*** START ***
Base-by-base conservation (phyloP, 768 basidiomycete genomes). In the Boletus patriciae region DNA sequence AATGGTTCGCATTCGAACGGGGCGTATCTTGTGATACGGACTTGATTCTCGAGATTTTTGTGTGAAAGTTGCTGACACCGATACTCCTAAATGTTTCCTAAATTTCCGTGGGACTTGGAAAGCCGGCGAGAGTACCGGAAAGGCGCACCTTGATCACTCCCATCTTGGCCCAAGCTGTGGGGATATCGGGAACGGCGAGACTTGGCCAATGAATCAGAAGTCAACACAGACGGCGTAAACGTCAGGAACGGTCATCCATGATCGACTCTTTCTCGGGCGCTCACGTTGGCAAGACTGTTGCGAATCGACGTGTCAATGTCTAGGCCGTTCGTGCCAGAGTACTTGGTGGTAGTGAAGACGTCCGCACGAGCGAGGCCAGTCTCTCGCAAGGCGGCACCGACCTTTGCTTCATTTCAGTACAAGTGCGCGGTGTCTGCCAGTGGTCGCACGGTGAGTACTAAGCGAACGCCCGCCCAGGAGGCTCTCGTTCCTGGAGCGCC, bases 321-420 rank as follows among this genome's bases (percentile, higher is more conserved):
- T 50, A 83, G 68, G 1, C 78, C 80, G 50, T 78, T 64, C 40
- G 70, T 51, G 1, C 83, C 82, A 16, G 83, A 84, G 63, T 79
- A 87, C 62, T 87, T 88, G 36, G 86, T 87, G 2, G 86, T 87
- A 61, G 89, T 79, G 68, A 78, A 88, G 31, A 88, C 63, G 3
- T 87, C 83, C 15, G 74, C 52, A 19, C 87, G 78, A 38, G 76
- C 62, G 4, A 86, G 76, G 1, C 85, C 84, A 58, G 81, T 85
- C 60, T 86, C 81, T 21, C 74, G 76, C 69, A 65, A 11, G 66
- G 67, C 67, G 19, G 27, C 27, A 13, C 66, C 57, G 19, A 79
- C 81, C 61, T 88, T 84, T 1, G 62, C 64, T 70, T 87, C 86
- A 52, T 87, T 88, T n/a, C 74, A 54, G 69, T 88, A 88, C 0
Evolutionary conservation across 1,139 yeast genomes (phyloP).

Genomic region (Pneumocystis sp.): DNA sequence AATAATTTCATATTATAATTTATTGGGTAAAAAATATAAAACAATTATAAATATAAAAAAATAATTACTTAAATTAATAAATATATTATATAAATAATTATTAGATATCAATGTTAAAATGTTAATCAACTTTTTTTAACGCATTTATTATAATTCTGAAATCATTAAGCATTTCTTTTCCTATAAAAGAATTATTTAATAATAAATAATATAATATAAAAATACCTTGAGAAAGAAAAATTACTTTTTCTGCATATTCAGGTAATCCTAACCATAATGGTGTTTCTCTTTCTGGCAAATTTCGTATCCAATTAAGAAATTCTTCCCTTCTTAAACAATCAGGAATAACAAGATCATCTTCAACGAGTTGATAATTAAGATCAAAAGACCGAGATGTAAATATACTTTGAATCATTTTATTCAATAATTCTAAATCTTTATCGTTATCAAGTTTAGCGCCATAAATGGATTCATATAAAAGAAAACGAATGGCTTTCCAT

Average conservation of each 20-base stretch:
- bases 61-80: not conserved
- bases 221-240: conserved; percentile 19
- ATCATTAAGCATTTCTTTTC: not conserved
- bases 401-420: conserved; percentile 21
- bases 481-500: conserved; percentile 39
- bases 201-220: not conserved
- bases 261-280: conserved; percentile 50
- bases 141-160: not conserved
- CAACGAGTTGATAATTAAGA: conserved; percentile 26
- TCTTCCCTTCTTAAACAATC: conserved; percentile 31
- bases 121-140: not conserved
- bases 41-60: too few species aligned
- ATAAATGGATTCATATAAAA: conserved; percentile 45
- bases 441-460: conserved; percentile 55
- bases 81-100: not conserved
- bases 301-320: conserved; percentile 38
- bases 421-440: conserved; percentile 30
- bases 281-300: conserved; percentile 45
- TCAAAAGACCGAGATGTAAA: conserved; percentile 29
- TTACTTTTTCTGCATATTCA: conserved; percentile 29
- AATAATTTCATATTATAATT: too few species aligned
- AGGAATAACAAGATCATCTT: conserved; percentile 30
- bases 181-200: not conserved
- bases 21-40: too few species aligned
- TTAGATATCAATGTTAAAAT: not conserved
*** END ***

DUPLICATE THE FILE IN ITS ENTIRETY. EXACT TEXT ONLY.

Base-by-base conservation (phyloP, 768 basidiomycete genomes). In the Boletus patriciae region DNA sequence AATGGTTCGCATTCGAACGGGGCGTATCTTGTGATACGGACTTGATTCTCGAGATTTTTGTGTGAAAGTTGCTGACACCGATACTCCTAAATGTTTCCTAAATTTCCGTGGGACTTGGAAAGCCGGCGAGAGTACCGGAAAGGCGCACCTTGATCACTCCCATCTTGGCCCAAGCTGTGGGGATATCGGGAACGGCGAGACTTGGCCAATGAATCAGAAGTCAACACAGACGGCGTAAACGTCAGGAACGGTCATCCATGATCGACTCTTTCTCGGGCGCTCACGTTGGCAAGACTGTTGCGAATCGACGTGTCAATGTCTAGGCCGTTCGTGCCAGAGTACTTGGTGGTAGTGAAGACGTCCGCACGAGCGAGGCCAGTCTCTCGCAAGGCGGCACCGACCTTTGCTTCATTTCAGTACAAGTGCGCGGTGTCTGCCAGTGGTCGCACGGTGAGTACTAAGCGAACGCCCGCCCAGGAGGCTCTCGTTCCTGGAGCGCC, bases 321-420 rank as follows among this genome's bases (percentile, higher is more conserved):
- T 50, A 83, G 68, G 1, C 78, C 80, G 50, T 78, T 64, C 40
- G 70, T 51, G 1, C 83, C 82, A 16, G 83, A 84, G 63, T 79
- A 87, C 62, T 87, T 88, G 36, G 86, T 87, G 2, G 86, T 87
- A 61, G 89, T 79, G 68, A 78, A 88, G 31, A 88, C 63, G 3
- T 87, C 83, C 15, G 74, C 52, A 19, C 87, G 78, A 38, G 76
- C 62, G 4, A 86, G 76, G 1, C 85, C 84, A 58, G 81, T 85
- C 60, T 86, C 81, T 21, C 74, G 76, C 69, A 65, A 11, G 66
- G 67, C 67, G 19, G 27, C 27, A 13, C 66, C 57, G 19, A 79
- C 81, C 61, T 88, T 84, T 1, G 62, C 64, T 70, T 87, C 86
- A 52, T 87, T 88, T n/a, C 74, A 54, G 69, T 88, A 88, C 0
Evolutionary conservation across 1,139 yeast genomes (phyloP).

Genomic region (Pneumocystis sp.): DNA sequence AATAATTTCATATTATAATTTATTGGGTAAAAAATATAAAACAATTATAAATATAAAAAAATAATTACTTAAATTAATAAATATATTATATAAATAATTATTAGATATCAATGTTAAAATGTTAATCAACTTTTTTTAACGCATTTATTATAATTCTGAAATCATTAAGCATTTCTTTTCCTATAAAAGAATTATTTAATAATAAATAATATAATATAAAAATACCTTGAGAAAGAAAAATTACTTTTTCTGCATATTCAGGTAATCCTAACCATAATGGTGTTTCTCTTTCTGGCAAATTTCGTATCCAATTAAGAAATTCTTCCCTTCTTAAACAATCAGGAATAACAAGATCATCTTCAACGAGTTGATAATTAAGATCAAAAGACCGAGATGTAAATATACTTTGAATCATTTTATTCAATAATTCTAAATCTTTATCGTTATCAAGTTTAGCGCCATAAATGGATTCATATAAAAGAAAACGAATGGCTTTCCAT

Average conservation of each 20-base stretch:
- bases 61-80: not conserved
- bases 221-240: conserved; percentile 19
- ATCATTAAGCATTTCTTTTC: not conserved
- bases 401-420: conserved; percentile 21
- bases 481-500: conserved; percentile 39
- bases 201-220: not conserved
- bases 261-280: conserved; percentile 50
- bases 141-160: not conserved
- CAACGAGTTGATAATTAAGA: conserved; percentile 26
- TCTTCCCTTCTTAAACAATC: conserved; percentile 31
- bases 121-140: not conserved
- bases 41-60: too few species aligned
- ATAAATGGATTCATATAAAA: conserved; percentile 45
- bases 441-460: conserved; percentile 55
- bases 81-100: not conserved
- bases 301-320: conserved; percentile 38
- bases 421-440: conserved; percentile 30
- bases 281-300: conserved; percentile 45
- TCAAAAGACCGAGATGTAAA: conserved; percentile 29
- TTACTTTTTCTGCATATTCA: conserved; percentile 29
- AATAATTTCATATTATAATT: too few species aligned
- AGGAATAACAAGATCATCTT: conserved; percentile 30
- bases 181-200: not conserved
- bases 21-40: too few species aligned
- TTAGATATCAATGTTAAAAT: not conserved